2. The small monthly donors are definitely worth it. When our organization started up in 2000, many people came on as small monthly donors, $5, $10, $20, etc. With the $5 donors, you sometimes wonder if it’s worth cost of sending them the monthly newsletter, but we do it as a courtesy and because we know they enjoy the stories about the children their donations help. You just never know when they will increase their donations, and usually they do once they start receiving the newsletters and seeing the good that’s accomplished with their support. The good thing is that our small donors are so faithful and over the years most of them have increased their giving. One lady started giving in 2003 at $10 per month and eventually raised her giving to $30 where it has remained until she went into the nursing home a few months ago. Over the years she would occasionally call me to talk for a bit and then she would tell me that she had left us in her will and some day we’d receive a large gift from her. Well, last week we did receive a check for well over $150,000 from her family. We know that won’t happen with a good share of the donors who give small amounts because most give small amounts because they are seniors on a small fixed income, and that’s okay because they provide a stable monthly base. You still treat them with courtesy, thank them frequently for their faithful support, send cards now and then to let them know you appreciate them, and occasionally something like this will happen. I will miss talking to this sweet lady. Even if she had never been able to leave us in her will, I am grateful for the relationship we developed over the years. Moral of the story is… love your small monthly donors!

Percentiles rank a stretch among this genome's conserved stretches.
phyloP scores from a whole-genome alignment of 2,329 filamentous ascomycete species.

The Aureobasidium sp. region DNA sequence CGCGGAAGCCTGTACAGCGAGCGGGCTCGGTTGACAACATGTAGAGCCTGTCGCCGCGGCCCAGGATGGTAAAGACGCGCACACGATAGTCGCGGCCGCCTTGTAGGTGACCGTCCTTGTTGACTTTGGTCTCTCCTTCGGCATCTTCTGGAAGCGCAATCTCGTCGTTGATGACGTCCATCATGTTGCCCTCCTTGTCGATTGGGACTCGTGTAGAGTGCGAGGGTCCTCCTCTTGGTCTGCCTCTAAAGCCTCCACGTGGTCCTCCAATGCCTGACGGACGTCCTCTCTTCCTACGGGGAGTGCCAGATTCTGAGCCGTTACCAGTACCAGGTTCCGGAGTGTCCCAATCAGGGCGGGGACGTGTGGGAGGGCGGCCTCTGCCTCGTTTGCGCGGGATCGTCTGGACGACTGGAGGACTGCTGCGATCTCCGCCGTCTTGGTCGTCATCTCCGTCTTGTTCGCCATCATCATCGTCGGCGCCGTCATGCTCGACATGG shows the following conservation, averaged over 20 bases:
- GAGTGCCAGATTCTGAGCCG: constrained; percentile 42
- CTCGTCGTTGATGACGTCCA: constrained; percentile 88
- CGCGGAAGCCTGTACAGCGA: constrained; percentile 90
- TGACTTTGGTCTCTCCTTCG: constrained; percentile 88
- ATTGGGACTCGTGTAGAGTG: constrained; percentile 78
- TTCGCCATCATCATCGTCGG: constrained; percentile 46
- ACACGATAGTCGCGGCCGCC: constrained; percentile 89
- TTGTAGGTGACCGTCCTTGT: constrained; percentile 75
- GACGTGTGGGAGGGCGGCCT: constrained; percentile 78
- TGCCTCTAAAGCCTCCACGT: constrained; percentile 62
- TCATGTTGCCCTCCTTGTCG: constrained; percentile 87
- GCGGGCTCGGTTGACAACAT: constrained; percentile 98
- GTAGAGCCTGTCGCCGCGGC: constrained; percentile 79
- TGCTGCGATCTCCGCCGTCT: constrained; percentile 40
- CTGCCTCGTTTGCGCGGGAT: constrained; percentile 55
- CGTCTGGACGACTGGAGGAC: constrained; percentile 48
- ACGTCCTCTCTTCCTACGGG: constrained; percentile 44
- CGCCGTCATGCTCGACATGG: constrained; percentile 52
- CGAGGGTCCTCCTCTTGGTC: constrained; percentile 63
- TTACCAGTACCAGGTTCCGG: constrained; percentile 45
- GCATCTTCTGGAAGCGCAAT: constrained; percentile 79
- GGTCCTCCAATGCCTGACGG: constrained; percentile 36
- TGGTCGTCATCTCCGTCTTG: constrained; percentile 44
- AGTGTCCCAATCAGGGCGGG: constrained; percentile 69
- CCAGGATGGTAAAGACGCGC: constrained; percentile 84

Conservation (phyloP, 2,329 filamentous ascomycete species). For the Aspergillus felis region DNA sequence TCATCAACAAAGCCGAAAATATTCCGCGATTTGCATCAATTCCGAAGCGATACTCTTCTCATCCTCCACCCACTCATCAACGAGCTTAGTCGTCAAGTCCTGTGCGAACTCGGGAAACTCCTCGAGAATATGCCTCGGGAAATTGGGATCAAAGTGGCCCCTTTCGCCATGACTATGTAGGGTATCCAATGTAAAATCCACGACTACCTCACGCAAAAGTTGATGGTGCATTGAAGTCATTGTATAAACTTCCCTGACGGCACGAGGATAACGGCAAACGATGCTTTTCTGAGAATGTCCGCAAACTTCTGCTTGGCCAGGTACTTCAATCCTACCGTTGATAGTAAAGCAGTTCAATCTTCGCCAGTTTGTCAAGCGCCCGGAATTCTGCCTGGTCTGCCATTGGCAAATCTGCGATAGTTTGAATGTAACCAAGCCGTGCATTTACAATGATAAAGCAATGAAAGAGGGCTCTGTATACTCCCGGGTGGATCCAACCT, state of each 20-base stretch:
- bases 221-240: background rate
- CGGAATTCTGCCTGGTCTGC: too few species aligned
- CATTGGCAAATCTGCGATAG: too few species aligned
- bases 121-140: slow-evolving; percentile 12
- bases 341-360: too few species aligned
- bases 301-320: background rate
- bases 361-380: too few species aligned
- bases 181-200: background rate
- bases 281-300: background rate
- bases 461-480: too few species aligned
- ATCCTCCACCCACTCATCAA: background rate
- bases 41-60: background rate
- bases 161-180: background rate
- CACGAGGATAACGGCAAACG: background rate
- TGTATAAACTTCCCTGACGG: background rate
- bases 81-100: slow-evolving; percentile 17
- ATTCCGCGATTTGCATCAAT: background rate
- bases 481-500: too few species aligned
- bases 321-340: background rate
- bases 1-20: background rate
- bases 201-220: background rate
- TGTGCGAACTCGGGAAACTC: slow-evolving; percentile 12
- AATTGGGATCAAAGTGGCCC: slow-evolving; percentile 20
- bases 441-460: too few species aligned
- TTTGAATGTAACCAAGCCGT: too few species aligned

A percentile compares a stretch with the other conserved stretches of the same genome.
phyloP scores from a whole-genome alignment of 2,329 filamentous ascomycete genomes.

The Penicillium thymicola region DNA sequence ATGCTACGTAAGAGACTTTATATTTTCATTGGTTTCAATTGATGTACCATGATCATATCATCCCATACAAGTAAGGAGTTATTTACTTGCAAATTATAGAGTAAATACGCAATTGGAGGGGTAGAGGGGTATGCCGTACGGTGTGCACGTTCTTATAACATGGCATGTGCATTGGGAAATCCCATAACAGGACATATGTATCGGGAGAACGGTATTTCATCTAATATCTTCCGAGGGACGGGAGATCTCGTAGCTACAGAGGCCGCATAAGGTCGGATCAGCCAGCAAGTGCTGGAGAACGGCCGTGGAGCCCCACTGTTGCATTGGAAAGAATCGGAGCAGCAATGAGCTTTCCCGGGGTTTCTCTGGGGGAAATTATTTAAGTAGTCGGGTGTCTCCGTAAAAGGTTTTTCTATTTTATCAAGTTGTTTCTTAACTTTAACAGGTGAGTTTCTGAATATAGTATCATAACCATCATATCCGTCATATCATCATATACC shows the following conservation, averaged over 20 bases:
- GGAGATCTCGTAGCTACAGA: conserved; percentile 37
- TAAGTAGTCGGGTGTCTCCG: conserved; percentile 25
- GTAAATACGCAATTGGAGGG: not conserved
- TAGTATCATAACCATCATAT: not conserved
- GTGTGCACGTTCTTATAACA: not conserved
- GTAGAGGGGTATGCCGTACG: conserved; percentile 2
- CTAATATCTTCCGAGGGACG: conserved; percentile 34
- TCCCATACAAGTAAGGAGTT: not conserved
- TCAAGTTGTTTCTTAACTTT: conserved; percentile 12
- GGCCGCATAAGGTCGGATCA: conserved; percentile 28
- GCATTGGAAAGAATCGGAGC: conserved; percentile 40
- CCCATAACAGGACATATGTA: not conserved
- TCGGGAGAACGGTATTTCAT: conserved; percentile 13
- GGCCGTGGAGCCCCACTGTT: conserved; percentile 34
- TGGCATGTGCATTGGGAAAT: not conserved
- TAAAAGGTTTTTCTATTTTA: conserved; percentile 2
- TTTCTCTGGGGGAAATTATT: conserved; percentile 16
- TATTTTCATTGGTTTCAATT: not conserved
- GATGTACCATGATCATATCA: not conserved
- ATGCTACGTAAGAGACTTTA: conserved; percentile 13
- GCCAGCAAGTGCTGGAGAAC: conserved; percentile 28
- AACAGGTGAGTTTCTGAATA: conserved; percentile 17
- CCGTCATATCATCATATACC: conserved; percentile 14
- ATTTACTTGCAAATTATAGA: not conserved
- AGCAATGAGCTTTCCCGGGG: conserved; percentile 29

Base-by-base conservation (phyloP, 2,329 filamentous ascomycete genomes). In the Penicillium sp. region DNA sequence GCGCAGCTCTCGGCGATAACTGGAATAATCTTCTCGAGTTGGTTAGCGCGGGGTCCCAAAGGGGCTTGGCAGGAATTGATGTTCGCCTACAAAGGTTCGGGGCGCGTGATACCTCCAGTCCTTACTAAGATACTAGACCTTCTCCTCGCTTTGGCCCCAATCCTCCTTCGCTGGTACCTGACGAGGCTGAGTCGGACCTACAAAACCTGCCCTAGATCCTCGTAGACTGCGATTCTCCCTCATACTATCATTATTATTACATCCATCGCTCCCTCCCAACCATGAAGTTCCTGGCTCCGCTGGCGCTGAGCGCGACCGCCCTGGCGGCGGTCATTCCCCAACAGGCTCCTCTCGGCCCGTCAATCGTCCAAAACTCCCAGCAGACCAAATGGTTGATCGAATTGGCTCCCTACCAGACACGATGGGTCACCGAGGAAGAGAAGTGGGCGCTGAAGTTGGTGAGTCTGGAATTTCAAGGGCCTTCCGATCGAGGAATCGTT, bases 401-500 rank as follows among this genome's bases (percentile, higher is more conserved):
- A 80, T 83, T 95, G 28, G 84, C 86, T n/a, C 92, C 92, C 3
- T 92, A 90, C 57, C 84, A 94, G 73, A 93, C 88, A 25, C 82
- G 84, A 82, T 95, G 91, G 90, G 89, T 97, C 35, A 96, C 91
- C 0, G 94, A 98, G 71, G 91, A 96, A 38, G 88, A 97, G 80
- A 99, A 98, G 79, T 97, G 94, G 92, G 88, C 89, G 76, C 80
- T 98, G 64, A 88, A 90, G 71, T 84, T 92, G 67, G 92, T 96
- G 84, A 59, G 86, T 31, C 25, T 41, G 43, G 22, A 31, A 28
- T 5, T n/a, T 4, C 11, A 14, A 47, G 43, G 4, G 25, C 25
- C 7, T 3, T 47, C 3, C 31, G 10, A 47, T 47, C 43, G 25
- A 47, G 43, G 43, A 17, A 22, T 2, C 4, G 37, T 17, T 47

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The future of fundraising is not about social media, online video, or SEM. It’s not about any technology, medium, or technique. It’s about donors. If you need to raise funds from donors, you need to study them, respect them, and build everything you do around them. And the future? It’s already here. More.